In the conversation, recorded at Calheiros’ home three months before Silveira became a Cabinet minister, Silveira advises the Senate leader on how best to defend himself from the probe into Petrobras.

The former head of the transportation arm of Petrobras, Sergio Machado, who is under investigation as part of the graft probe and has turned state’s witness, recorded the meeting and conversations with other politicians to obtain leniency from prosecutors. Silveira was a counsellor on the National Justice Counsel, a judicial watchdog agency, at the time of the meeting.

In the report, Globo TV also said some audio indicated that Silveira on several occasions spoke with prosecutors in charge of the Petrobras case to find out what information they might have on Calheiros, which he reported back to the Senate leader.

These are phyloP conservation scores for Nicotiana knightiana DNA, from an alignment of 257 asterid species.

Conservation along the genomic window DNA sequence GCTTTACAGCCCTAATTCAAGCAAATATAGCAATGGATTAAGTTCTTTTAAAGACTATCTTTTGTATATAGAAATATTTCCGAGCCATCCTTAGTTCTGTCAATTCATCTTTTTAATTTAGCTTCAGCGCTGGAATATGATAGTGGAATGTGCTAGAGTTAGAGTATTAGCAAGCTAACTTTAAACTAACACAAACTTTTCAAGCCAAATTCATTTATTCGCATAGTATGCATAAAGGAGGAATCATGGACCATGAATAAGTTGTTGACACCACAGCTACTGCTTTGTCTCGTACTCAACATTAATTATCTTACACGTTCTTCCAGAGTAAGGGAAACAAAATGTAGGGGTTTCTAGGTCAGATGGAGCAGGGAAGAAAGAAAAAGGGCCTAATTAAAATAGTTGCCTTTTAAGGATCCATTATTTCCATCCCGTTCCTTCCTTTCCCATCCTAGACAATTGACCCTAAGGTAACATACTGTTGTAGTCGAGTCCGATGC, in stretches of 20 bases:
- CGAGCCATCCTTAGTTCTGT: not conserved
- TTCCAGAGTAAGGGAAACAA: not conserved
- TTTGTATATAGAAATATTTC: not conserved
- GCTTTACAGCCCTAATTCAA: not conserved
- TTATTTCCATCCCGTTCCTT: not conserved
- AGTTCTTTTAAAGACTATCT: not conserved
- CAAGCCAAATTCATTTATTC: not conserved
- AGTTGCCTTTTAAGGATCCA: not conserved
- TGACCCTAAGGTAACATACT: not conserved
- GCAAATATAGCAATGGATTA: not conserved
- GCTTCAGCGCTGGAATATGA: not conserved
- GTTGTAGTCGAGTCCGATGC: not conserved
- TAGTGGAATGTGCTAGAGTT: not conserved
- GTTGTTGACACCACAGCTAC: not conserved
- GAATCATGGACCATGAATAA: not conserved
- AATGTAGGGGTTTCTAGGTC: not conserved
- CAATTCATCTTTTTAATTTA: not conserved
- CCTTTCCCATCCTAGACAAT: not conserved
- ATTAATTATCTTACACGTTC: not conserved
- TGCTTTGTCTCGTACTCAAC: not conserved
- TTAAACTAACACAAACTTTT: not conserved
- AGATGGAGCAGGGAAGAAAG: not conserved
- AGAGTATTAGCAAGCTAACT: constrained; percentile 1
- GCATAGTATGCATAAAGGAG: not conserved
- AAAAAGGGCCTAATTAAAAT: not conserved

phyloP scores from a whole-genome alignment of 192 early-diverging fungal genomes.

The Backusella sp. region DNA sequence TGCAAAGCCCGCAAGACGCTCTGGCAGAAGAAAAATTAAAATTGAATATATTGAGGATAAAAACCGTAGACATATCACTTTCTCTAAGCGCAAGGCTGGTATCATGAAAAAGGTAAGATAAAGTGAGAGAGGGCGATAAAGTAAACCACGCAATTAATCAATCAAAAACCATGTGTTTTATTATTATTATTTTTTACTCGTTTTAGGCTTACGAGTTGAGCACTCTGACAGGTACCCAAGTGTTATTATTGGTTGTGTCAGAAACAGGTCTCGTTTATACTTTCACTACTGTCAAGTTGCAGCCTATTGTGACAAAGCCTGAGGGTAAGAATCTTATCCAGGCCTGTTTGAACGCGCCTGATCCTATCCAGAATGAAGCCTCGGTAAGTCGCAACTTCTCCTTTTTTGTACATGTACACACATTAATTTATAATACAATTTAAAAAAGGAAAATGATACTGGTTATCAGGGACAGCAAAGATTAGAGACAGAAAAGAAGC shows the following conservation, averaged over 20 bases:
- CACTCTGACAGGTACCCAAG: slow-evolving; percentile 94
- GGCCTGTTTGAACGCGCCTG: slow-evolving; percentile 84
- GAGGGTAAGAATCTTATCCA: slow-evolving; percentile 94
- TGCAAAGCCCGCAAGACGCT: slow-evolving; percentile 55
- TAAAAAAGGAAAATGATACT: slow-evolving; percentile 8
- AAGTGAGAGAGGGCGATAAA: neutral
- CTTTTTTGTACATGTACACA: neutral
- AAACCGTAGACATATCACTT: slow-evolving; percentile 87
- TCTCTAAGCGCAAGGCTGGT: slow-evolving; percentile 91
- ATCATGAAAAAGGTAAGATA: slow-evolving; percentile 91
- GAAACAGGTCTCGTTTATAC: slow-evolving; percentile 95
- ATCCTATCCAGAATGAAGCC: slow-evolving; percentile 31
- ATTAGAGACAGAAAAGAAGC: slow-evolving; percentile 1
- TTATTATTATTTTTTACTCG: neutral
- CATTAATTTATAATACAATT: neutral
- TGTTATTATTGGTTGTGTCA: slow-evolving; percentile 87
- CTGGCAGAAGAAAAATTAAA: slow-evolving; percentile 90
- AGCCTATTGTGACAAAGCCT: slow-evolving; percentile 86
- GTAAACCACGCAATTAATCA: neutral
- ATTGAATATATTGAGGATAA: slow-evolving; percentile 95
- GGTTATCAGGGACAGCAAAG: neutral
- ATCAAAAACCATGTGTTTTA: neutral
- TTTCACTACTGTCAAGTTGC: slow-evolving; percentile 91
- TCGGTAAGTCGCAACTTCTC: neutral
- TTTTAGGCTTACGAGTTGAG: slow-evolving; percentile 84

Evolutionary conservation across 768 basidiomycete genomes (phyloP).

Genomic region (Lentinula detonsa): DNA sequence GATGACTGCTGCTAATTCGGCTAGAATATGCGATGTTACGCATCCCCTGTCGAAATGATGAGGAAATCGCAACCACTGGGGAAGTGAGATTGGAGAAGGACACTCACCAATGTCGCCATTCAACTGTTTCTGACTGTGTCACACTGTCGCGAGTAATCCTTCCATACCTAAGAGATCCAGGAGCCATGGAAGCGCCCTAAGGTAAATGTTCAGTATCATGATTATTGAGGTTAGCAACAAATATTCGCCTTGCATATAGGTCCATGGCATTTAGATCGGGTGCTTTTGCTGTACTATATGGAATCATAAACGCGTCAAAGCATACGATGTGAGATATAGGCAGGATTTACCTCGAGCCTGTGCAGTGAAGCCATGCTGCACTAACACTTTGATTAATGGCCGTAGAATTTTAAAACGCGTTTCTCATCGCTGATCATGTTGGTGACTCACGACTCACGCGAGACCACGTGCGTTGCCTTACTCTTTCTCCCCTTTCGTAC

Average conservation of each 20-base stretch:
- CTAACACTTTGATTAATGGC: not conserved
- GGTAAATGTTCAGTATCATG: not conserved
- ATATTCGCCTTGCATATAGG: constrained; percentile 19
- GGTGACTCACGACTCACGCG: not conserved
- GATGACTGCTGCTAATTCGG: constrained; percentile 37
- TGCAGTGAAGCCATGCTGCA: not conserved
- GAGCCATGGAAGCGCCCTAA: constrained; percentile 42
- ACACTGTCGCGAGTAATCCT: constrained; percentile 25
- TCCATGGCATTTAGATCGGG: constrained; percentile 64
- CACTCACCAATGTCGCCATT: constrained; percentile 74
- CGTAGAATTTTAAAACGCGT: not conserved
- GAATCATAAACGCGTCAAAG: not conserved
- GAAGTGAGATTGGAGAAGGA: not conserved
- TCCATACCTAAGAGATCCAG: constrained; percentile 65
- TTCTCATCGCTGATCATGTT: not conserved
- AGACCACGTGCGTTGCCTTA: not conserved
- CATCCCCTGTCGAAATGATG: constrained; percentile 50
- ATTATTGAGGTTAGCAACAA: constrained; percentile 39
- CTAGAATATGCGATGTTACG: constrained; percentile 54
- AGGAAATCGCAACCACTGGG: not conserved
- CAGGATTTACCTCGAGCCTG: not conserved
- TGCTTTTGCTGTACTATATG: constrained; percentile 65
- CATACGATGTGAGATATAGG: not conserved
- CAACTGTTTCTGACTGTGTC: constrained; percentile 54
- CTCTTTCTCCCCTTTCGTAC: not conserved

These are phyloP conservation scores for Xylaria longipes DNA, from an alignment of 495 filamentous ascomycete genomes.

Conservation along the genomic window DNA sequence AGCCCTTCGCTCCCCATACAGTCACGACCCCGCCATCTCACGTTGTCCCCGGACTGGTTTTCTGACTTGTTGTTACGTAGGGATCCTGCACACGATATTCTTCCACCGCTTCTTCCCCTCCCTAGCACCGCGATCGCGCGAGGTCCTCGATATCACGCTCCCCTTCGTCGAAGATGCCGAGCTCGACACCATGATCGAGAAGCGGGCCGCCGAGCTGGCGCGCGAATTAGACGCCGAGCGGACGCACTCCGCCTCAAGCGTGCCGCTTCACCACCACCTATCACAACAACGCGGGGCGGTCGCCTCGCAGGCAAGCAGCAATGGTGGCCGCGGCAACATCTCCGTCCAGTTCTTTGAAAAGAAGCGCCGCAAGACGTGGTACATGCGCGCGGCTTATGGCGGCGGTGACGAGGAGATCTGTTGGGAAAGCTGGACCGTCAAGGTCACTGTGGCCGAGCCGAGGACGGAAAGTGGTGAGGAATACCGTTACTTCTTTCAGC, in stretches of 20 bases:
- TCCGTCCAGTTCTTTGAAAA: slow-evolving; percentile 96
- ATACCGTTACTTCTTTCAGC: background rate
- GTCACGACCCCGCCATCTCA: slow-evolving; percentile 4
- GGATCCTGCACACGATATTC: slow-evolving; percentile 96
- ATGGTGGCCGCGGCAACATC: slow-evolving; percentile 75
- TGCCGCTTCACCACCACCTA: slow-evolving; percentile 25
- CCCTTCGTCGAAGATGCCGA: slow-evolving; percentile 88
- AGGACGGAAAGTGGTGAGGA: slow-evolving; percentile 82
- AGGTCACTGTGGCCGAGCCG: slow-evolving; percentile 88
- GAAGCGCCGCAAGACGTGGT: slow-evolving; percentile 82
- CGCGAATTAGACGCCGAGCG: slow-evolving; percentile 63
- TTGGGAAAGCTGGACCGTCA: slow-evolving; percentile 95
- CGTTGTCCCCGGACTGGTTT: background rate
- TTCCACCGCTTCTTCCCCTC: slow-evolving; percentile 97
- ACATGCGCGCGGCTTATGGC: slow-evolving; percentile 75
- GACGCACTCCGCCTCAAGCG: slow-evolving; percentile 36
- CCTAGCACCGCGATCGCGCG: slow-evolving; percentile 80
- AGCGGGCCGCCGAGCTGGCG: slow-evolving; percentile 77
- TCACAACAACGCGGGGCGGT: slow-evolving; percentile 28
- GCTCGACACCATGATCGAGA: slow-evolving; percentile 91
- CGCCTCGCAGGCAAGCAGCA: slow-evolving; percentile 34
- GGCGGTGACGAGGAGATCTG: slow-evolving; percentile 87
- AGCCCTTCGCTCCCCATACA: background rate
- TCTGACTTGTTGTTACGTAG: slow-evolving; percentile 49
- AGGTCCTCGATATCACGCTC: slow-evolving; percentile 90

Well, at least it takes the minds of the Brazilian public off Zika for a moment.

Headline of the day: Good boy, now go to jail

From United Press International:

Holder: Snowden’s actions a public service, but he must be punished

Edward Snowden’s surveillance program revelations were a public service but he must still face punishment, former U.S. Attorney General Eric Holder said.

Headline of the day II: Call to legalize spousal abuse

From the Express Tribune in Karachi, the national Council of Islamic Ideology offers its own proposed national “women protection bill, ” a response to the Protection of Women Against Violence Bill 2015 [PDF] adopted in Punjab, which bars “any offence committed against a woman including abetment of an offence, domestic violence, emotional, psychological and verbal abuse, economic abuse, stalking or a cybercrime.” The CII is an advisory body providing nonbinding recommendations to the natuional legislature:

CII proposes husbands be allowed to ‘lightly beat’ defying wives

The council has proposed that a husband should be allowed to ‘lightly’ beat his wife if she defies his commands and refuses to dress up as per his desires; turns down demand of intercourse without any religious excuse or does not take bath after intercourse or menstrual periods.